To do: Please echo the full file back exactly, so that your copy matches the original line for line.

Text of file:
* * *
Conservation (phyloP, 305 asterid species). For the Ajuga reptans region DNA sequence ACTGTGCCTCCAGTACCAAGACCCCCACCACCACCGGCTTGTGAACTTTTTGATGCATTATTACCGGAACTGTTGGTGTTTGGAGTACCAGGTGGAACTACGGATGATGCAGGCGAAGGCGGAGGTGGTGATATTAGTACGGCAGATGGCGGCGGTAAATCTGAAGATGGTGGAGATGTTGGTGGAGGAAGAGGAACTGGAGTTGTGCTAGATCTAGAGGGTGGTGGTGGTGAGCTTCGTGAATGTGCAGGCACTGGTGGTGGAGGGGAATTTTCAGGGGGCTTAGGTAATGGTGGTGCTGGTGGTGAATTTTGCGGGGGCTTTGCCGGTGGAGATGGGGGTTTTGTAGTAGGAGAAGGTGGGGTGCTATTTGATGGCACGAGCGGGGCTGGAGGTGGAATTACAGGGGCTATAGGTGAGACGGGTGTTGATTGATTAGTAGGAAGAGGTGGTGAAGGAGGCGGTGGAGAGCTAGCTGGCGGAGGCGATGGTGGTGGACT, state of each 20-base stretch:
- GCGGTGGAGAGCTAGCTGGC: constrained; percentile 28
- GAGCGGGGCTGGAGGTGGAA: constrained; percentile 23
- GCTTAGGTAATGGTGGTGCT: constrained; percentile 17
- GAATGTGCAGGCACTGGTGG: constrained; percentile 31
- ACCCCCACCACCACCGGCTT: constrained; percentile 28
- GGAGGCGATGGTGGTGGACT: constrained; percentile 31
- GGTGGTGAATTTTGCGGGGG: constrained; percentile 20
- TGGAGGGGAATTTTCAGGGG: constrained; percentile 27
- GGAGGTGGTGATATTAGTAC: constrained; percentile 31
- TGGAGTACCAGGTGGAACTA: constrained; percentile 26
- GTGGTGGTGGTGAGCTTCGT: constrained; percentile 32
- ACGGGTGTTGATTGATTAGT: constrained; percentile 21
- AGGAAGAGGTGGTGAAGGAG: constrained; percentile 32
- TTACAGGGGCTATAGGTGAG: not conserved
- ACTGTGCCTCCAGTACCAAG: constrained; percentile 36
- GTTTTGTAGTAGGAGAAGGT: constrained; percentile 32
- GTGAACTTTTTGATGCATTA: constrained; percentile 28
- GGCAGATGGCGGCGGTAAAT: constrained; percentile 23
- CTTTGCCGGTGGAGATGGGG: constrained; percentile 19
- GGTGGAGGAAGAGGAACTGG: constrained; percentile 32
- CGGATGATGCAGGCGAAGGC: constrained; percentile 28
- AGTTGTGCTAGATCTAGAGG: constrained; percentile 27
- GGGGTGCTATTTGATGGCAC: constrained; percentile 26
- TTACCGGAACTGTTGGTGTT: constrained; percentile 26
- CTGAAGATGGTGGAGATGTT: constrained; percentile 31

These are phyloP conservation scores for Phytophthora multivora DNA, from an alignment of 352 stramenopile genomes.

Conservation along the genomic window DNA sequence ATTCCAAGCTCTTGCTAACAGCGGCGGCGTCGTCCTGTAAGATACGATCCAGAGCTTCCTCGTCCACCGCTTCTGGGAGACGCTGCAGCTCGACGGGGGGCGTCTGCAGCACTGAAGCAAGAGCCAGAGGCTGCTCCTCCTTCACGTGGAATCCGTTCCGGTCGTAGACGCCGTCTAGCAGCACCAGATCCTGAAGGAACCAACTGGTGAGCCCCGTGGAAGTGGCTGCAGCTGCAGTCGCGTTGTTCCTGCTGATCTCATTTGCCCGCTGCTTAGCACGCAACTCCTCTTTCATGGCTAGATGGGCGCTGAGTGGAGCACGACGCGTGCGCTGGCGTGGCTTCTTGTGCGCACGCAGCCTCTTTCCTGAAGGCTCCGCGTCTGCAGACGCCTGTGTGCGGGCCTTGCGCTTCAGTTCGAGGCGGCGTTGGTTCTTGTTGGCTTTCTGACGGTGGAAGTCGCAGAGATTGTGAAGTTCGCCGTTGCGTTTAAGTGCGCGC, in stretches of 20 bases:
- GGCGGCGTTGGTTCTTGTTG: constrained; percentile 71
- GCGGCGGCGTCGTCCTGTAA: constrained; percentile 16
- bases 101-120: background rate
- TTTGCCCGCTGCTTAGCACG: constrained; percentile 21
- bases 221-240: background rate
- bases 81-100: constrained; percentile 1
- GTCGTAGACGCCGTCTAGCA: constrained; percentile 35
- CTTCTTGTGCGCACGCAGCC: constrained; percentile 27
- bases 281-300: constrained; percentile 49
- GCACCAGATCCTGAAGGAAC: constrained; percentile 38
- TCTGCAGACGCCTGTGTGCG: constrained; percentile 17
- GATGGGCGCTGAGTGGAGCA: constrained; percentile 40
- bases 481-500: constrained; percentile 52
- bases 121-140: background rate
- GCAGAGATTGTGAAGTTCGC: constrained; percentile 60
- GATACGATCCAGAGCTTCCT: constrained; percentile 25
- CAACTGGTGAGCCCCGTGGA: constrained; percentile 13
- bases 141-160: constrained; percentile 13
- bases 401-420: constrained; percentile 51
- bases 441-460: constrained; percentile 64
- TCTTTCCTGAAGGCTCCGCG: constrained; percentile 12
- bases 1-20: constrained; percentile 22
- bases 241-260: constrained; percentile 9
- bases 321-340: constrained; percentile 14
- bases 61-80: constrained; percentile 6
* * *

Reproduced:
Conservation (phyloP, 305 asterid species). For the Ajuga reptans region DNA sequence ACTGTGCCTCCAGTACCAAGACCCCCACCACCACCGGCTTGTGAACTTTTTGATGCATTATTACCGGAACTGTTGGTGTTTGGAGTACCAGGTGGAACTACGGATGATGCAGGCGAAGGCGGAGGTGGTGATATTAGTACGGCAGATGGCGGCGGTAAATCTGAAGATGGTGGAGATGTTGGTGGAGGAAGAGGAACTGGAGTTGTGCTAGATCTAGAGGGTGGTGGTGGTGAGCTTCGTGAATGTGCAGGCACTGGTGGTGGAGGGGAATTTTCAGGGGGCTTAGGTAATGGTGGTGCTGGTGGTGAATTTTGCGGGGGCTTTGCCGGTGGAGATGGGGGTTTTGTAGTAGGAGAAGGTGGGGTGCTATTTGATGGCACGAGCGGGGCTGGAGGTGGAATTACAGGGGCTATAGGTGAGACGGGTGTTGATTGATTAGTAGGAAGAGGTGGTGAAGGAGGCGGTGGAGAGCTAGCTGGCGGAGGCGATGGTGGTGGACT, state of each 20-base stretch:
- GCGGTGGAGAGCTAGCTGGC: constrained; percentile 28
- GAGCGGGGCTGGAGGTGGAA: constrained; percentile 23
- GCTTAGGTAATGGTGGTGCT: constrained; percentile 17
- GAATGTGCAGGCACTGGTGG: constrained; percentile 31
- ACCCCCACCACCACCGGCTT: constrained; percentile 28
- GGAGGCGATGGTGGTGGACT: constrained; percentile 31
- GGTGGTGAATTTTGCGGGGG: constrained; percentile 20
- TGGAGGGGAATTTTCAGGGG: constrained; percentile 27
- GGAGGTGGTGATATTAGTAC: constrained; percentile 31
- TGGAGTACCAGGTGGAACTA: constrained; percentile 26
- GTGGTGGTGGTGAGCTTCGT: constrained; percentile 32
- ACGGGTGTTGATTGATTAGT: constrained; percentile 21
- AGGAAGAGGTGGTGAAGGAG: constrained; percentile 32
- TTACAGGGGCTATAGGTGAG: not conserved
- ACTGTGCCTCCAGTACCAAG: constrained; percentile 36
- GTTTTGTAGTAGGAGAAGGT: constrained; percentile 32
- GTGAACTTTTTGATGCATTA: constrained; percentile 28
- GGCAGATGGCGGCGGTAAAT: constrained; percentile 23
- CTTTGCCGGTGGAGATGGGG: constrained; percentile 19
- GGTGGAGGAAGAGGAACTGG: constrained; percentile 32
- CGGATGATGCAGGCGAAGGC: constrained; percentile 28
- AGTTGTGCTAGATCTAGAGG: constrained; percentile 27
- GGGGTGCTATTTGATGGCAC: constrained; percentile 26
- TTACCGGAACTGTTGGTGTT: constrained; percentile 26
- CTGAAGATGGTGGAGATGTT: constrained; percentile 31

These are phyloP conservation scores for Phytophthora multivora DNA, from an alignment of 352 stramenopile genomes.

Conservation along the genomic window DNA sequence ATTCCAAGCTCTTGCTAACAGCGGCGGCGTCGTCCTGTAAGATACGATCCAGAGCTTCCTCGTCCACCGCTTCTGGGAGACGCTGCAGCTCGACGGGGGGCGTCTGCAGCACTGAAGCAAGAGCCAGAGGCTGCTCCTCCTTCACGTGGAATCCGTTCCGGTCGTAGACGCCGTCTAGCAGCACCAGATCCTGAAGGAACCAACTGGTGAGCCCCGTGGAAGTGGCTGCAGCTGCAGTCGCGTTGTTCCTGCTGATCTCATTTGCCCGCTGCTTAGCACGCAACTCCTCTTTCATGGCTAGATGGGCGCTGAGTGGAGCACGACGCGTGCGCTGGCGTGGCTTCTTGTGCGCACGCAGCCTCTTTCCTGAAGGCTCCGCGTCTGCAGACGCCTGTGTGCGGGCCTTGCGCTTCAGTTCGAGGCGGCGTTGGTTCTTGTTGGCTTTCTGACGGTGGAAGTCGCAGAGATTGTGAAGTTCGCCGTTGCGTTTAAGTGCGCGC, in stretches of 20 bases:
- GGCGGCGTTGGTTCTTGTTG: constrained; percentile 71
- GCGGCGGCGTCGTCCTGTAA: constrained; percentile 16
- bases 101-120: background rate
- TTTGCCCGCTGCTTAGCACG: constrained; percentile 21
- bases 221-240: background rate
- bases 81-100: constrained; percentile 1
- GTCGTAGACGCCGTCTAGCA: constrained; percentile 35
- CTTCTTGTGCGCACGCAGCC: constrained; percentile 27
- bases 281-300: constrained; percentile 49
- GCACCAGATCCTGAAGGAAC: constrained; percentile 38
- TCTGCAGACGCCTGTGTGCG: constrained; percentile 17
- GATGGGCGCTGAGTGGAGCA: constrained; percentile 40
- bases 481-500: constrained; percentile 52
- bases 121-140: background rate
- GCAGAGATTGTGAAGTTCGC: constrained; percentile 60
- GATACGATCCAGAGCTTCCT: constrained; percentile 25
- CAACTGGTGAGCCCCGTGGA: constrained; percentile 13
- bases 141-160: constrained; percentile 13
- bases 401-420: constrained; percentile 51
- bases 441-460: constrained; percentile 64
- TCTTTCCTGAAGGCTCCGCG: constrained; percentile 12
- bases 1-20: constrained; percentile 22
- bases 241-260: constrained; percentile 9
- bases 321-340: constrained; percentile 14
- bases 61-80: constrained; percentile 6